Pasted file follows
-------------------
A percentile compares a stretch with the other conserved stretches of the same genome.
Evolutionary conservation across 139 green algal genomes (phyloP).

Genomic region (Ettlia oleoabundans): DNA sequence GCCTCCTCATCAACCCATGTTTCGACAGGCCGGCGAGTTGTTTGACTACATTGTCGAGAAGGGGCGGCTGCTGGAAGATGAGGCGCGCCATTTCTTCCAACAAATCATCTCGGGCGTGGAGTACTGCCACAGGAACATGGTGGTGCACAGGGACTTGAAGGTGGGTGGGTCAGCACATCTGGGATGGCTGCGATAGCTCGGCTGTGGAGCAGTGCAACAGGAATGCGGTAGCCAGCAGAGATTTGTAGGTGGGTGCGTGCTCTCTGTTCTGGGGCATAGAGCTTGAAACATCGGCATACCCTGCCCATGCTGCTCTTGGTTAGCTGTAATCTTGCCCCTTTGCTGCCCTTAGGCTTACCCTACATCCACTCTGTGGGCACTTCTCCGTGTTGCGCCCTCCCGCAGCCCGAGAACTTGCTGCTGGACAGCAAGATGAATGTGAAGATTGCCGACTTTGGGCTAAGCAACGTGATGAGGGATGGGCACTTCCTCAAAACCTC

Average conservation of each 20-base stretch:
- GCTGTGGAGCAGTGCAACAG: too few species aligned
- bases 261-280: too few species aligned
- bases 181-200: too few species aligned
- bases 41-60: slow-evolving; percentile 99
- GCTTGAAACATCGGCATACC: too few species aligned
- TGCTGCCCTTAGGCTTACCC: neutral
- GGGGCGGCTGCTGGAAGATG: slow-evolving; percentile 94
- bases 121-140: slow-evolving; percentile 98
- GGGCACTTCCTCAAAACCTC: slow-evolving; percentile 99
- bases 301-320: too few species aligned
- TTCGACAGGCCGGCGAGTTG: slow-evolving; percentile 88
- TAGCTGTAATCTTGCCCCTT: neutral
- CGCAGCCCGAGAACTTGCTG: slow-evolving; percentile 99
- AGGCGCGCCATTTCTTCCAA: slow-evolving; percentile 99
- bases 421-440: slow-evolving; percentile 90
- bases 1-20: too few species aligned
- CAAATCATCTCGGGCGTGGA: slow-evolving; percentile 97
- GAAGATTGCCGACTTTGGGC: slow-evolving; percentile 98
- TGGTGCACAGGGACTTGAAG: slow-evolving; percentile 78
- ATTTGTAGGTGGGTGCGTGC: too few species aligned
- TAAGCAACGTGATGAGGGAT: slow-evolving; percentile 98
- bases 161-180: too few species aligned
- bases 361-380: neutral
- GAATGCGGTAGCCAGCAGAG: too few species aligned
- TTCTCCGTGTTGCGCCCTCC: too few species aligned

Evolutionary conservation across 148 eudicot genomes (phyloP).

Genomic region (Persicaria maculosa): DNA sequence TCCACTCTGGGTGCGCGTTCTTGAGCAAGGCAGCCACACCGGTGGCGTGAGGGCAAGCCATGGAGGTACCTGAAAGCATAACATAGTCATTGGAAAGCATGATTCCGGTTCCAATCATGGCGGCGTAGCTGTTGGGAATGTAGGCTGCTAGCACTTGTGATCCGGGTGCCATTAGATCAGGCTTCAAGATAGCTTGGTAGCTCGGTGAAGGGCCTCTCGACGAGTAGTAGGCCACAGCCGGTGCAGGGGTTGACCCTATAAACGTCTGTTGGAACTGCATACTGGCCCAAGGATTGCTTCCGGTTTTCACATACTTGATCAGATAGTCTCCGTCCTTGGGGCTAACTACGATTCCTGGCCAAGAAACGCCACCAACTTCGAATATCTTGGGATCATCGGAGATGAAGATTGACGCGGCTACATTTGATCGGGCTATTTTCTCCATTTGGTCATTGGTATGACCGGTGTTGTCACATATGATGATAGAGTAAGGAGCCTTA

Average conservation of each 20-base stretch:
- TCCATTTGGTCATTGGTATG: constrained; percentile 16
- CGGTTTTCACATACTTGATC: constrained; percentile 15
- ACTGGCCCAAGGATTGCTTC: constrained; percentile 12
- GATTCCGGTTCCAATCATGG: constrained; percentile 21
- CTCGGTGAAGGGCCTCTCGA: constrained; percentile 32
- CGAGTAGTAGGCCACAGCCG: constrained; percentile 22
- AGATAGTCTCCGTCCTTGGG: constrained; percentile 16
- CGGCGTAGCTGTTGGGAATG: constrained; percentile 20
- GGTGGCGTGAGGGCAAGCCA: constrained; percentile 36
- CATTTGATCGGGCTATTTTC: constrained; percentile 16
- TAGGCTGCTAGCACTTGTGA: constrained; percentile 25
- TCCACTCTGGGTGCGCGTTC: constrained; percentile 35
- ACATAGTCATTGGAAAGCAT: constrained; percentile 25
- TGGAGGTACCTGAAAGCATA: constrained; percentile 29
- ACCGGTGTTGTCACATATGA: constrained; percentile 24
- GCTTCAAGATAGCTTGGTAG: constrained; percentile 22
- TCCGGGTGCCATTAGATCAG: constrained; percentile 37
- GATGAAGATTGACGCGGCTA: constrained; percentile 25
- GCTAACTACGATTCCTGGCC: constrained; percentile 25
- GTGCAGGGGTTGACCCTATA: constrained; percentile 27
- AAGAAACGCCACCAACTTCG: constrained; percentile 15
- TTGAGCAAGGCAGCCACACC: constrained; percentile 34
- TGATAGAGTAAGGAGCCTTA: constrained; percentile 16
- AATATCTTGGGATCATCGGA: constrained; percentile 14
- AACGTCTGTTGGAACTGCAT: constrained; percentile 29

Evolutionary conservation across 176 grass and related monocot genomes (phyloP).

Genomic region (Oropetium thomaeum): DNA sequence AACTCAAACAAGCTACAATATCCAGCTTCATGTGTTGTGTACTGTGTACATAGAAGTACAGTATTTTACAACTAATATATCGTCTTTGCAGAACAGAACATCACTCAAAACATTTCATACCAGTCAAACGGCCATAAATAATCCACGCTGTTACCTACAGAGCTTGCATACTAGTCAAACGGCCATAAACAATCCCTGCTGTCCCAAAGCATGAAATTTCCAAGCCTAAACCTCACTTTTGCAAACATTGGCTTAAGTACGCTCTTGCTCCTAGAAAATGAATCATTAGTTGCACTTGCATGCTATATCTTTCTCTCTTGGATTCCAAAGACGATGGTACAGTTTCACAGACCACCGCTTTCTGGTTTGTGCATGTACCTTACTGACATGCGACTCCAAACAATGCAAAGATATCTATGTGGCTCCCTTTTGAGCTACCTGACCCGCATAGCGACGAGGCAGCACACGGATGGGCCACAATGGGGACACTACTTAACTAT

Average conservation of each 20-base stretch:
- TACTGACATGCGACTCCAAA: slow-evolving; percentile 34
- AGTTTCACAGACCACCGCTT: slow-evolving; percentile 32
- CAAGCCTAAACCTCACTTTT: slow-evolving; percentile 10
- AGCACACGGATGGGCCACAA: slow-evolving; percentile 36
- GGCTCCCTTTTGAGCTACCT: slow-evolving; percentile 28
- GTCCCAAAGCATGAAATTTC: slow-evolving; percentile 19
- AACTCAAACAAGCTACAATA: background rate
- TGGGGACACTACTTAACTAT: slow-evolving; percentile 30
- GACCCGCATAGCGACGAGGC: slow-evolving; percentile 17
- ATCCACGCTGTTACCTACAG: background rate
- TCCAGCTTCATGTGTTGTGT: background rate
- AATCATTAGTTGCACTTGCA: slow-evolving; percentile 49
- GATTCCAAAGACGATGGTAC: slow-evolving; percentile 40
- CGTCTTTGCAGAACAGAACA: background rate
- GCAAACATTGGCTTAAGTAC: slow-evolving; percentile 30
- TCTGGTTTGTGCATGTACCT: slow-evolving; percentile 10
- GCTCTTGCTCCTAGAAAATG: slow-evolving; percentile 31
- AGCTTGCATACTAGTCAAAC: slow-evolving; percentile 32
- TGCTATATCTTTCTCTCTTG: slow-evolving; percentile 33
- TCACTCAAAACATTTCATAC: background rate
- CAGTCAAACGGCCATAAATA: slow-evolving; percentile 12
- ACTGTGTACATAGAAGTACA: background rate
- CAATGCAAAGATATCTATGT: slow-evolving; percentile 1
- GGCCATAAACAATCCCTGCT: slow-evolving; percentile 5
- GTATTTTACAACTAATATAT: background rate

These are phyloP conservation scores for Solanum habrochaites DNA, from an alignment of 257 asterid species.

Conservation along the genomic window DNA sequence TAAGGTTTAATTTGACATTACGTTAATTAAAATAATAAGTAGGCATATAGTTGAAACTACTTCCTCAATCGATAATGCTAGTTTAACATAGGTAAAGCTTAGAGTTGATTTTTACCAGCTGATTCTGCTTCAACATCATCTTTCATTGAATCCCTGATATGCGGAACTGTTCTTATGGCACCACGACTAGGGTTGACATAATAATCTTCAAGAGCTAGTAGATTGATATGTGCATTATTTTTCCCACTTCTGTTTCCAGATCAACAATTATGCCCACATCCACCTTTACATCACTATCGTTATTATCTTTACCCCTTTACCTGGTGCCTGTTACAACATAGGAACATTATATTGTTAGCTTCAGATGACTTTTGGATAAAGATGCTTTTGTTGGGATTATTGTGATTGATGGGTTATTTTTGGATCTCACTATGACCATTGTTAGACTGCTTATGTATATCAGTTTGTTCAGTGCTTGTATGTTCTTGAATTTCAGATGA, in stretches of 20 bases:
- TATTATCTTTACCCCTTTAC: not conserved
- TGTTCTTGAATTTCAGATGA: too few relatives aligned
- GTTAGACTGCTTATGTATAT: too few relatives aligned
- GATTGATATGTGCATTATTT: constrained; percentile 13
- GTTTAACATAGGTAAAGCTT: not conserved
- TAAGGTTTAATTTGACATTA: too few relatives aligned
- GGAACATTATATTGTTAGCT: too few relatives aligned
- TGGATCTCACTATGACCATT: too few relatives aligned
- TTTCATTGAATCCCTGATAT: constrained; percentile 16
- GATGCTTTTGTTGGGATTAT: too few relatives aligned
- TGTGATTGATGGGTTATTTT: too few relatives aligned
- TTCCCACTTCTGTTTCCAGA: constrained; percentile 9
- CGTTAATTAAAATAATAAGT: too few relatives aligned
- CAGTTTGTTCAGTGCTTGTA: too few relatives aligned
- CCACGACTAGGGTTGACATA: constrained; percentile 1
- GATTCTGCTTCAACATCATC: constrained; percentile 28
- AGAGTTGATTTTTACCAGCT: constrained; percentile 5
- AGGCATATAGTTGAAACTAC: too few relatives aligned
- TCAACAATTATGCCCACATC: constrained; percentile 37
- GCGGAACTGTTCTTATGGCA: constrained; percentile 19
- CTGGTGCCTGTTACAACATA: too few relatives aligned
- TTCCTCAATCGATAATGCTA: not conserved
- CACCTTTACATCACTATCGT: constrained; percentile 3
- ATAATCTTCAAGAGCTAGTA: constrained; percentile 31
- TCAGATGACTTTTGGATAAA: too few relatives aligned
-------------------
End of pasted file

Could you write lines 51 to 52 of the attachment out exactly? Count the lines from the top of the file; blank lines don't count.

- GCTAACTACGATTCCTGGCC: constrained; percentile 25
- GTGCAGGGGTTGACCCTATA: constrained; percentile 27